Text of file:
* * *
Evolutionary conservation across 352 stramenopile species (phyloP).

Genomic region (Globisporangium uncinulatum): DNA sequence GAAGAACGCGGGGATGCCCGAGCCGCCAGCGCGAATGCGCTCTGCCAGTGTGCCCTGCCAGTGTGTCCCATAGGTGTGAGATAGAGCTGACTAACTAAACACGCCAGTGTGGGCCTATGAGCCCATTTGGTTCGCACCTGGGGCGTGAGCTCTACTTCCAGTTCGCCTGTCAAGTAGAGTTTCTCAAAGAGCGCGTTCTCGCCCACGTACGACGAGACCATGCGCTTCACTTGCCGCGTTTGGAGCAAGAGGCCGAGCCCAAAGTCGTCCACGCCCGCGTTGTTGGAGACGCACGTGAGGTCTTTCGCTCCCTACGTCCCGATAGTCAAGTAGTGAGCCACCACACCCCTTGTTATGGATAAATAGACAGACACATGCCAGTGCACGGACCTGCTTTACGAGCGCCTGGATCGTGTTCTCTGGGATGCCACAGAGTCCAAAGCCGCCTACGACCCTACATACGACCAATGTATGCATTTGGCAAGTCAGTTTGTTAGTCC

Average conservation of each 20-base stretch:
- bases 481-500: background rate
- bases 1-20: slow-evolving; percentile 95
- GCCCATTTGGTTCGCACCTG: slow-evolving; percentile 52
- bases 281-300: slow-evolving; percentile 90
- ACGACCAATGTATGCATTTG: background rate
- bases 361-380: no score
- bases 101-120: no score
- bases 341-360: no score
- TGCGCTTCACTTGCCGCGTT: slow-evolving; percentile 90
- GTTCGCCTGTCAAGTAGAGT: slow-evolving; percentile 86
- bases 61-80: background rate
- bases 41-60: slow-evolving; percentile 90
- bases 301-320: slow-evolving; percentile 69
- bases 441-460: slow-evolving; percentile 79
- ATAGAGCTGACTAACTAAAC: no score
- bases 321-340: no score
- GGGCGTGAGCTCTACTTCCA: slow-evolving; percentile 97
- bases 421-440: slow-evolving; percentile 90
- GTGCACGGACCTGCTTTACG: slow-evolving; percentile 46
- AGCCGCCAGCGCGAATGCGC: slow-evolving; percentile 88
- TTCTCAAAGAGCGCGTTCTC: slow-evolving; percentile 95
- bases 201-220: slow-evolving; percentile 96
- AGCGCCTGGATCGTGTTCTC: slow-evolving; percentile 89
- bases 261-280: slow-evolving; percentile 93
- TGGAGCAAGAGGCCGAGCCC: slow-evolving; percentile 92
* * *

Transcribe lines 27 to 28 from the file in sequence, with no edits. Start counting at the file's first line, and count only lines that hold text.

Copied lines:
- bases 261-280: slow-evolving; percentile 93
- TGGAGCAAGAGGCCGAGCCC: slow-evolving; percentile 92